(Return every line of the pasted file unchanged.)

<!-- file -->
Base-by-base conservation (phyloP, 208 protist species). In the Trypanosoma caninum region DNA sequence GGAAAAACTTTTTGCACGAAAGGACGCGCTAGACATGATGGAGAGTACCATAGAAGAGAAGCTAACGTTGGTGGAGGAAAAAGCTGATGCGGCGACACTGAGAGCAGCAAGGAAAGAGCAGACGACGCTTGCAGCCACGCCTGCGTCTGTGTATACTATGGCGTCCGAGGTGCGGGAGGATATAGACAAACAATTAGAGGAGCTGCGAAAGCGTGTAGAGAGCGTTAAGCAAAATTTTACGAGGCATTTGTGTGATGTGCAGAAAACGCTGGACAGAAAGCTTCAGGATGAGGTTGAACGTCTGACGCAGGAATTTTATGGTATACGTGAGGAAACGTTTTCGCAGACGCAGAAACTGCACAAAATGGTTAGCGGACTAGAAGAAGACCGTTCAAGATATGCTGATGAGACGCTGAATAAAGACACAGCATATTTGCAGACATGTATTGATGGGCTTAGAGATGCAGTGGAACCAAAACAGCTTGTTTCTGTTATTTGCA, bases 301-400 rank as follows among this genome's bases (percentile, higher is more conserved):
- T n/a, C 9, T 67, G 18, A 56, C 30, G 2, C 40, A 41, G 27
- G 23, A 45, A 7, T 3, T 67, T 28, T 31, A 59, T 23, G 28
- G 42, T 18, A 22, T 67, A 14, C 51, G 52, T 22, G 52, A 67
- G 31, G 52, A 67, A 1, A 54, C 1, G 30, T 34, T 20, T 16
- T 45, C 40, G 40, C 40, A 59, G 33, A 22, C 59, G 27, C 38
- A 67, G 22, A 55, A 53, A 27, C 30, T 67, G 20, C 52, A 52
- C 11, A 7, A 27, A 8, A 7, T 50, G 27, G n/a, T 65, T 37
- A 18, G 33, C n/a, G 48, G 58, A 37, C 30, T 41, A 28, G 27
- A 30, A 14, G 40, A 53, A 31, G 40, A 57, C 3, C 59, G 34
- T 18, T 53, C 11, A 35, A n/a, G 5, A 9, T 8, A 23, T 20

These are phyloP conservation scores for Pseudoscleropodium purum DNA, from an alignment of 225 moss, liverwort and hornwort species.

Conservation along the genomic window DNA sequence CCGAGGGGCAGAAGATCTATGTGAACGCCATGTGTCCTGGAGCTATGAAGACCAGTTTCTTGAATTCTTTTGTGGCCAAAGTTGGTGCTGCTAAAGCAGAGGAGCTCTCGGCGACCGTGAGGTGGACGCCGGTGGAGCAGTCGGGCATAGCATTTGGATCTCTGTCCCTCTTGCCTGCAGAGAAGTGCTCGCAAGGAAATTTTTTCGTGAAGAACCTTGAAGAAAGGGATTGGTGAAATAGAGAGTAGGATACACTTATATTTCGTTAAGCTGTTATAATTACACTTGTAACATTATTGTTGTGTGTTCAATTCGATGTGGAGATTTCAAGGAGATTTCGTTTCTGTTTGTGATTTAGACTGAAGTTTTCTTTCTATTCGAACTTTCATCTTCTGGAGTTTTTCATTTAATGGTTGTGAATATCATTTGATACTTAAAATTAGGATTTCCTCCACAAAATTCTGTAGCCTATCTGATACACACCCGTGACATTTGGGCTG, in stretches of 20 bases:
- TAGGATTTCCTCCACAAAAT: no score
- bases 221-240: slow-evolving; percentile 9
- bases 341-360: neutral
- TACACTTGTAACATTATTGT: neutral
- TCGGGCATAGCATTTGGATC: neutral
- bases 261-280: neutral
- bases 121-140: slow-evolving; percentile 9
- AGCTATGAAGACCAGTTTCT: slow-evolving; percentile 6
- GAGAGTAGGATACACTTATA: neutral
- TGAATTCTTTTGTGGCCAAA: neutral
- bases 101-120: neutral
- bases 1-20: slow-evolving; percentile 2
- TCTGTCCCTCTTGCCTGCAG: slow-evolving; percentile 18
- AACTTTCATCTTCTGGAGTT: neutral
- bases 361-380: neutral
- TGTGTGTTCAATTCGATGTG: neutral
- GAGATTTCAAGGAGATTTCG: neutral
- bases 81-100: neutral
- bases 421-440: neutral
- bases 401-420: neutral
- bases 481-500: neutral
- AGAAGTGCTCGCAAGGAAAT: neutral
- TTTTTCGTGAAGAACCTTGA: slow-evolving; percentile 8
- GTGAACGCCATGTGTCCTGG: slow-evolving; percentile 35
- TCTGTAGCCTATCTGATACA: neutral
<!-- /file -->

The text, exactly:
Base-by-base conservation (phyloP, 208 protist species). In the Trypanosoma caninum region DNA sequence GGAAAAACTTTTTGCACGAAAGGACGCGCTAGACATGATGGAGAGTACCATAGAAGAGAAGCTAACGTTGGTGGAGGAAAAAGCTGATGCGGCGACACTGAGAGCAGCAAGGAAAGAGCAGACGACGCTTGCAGCCACGCCTGCGTCTGTGTATACTATGGCGTCCGAGGTGCGGGAGGATATAGACAAACAATTAGAGGAGCTGCGAAAGCGTGTAGAGAGCGTTAAGCAAAATTTTACGAGGCATTTGTGTGATGTGCAGAAAACGCTGGACAGAAAGCTTCAGGATGAGGTTGAACGTCTGACGCAGGAATTTTATGGTATACGTGAGGAAACGTTTTCGCAGACGCAGAAACTGCACAAAATGGTTAGCGGACTAGAAGAAGACCGTTCAAGATATGCTGATGAGACGCTGAATAAAGACACAGCATATTTGCAGACATGTATTGATGGGCTTAGAGATGCAGTGGAACCAAAACAGCTTGTTTCTGTTATTTGCA, bases 301-400 rank as follows among this genome's bases (percentile, higher is more conserved):
- T n/a, C 9, T 67, G 18, A 56, C 30, G 2, C 40, A 41, G 27
- G 23, A 45, A 7, T 3, T 67, T 28, T 31, A 59, T 23, G 28
- G 42, T 18, A 22, T 67, A 14, C 51, G 52, T 22, G 52, A 67
- G 31, G 52, A 67, A 1, A 54, C 1, G 30, T 34, T 20, T 16
- T 45, C 40, G 40, C 40, A 59, G 33, A 22, C 59, G 27, C 38
- A 67, G 22, A 55, A 53, A 27, C 30, T 67, G 20, C 52, A 52
- C 11, A 7, A 27, A 8, A 7, T 50, G 27, G n/a, T 65, T 37
- A 18, G 33, C n/a, G 48, G 58, A 37, C 30, T 41, A 28, G 27
- A 30, A 14, G 40, A 53, A 31, G 40, A 57, C 3, C 59, G 34
- T 18, T 53, C 11, A 35, A n/a, G 5, A 9, T 8, A 23, T 20

These are phyloP conservation scores for Pseudoscleropodium purum DNA, from an alignment of 225 moss, liverwort and hornwort species.

Conservation along the genomic window DNA sequence CCGAGGGGCAGAAGATCTATGTGAACGCCATGTGTCCTGGAGCTATGAAGACCAGTTTCTTGAATTCTTTTGTGGCCAAAGTTGGTGCTGCTAAAGCAGAGGAGCTCTCGGCGACCGTGAGGTGGACGCCGGTGGAGCAGTCGGGCATAGCATTTGGATCTCTGTCCCTCTTGCCTGCAGAGAAGTGCTCGCAAGGAAATTTTTTCGTGAAGAACCTTGAAGAAAGGGATTGGTGAAATAGAGAGTAGGATACACTTATATTTCGTTAAGCTGTTATAATTACACTTGTAACATTATTGTTGTGTGTTCAATTCGATGTGGAGATTTCAAGGAGATTTCGTTTCTGTTTGTGATTTAGACTGAAGTTTTCTTTCTATTCGAACTTTCATCTTCTGGAGTTTTTCATTTAATGGTTGTGAATATCATTTGATACTTAAAATTAGGATTTCCTCCACAAAATTCTGTAGCCTATCTGATACACACCCGTGACATTTGGGCTG, in stretches of 20 bases:
- TAGGATTTCCTCCACAAAAT: no score
- bases 221-240: slow-evolving; percentile 9
- bases 341-360: neutral
- TACACTTGTAACATTATTGT: neutral
- TCGGGCATAGCATTTGGATC: neutral
- bases 261-280: neutral
- bases 121-140: slow-evolving; percentile 9
- AGCTATGAAGACCAGTTTCT: slow-evolving; percentile 6
- GAGAGTAGGATACACTTATA: neutral
- TGAATTCTTTTGTGGCCAAA: neutral
- bases 101-120: neutral
- bases 1-20: slow-evolving; percentile 2
- TCTGTCCCTCTTGCCTGCAG: slow-evolving; percentile 18
- AACTTTCATCTTCTGGAGTT: neutral
- bases 361-380: neutral
- TGTGTGTTCAATTCGATGTG: neutral
- GAGATTTCAAGGAGATTTCG: neutral
- bases 81-100: neutral
- bases 421-440: neutral
- bases 401-420: neutral
- bases 481-500: neutral
- AGAAGTGCTCGCAAGGAAAT: neutral
- TTTTTCGTGAAGAACCTTGA: slow-evolving; percentile 8
- GTGAACGCCATGTGTCCTGG: slow-evolving; percentile 35
- TCTGTAGCCTATCTGATACA: neutral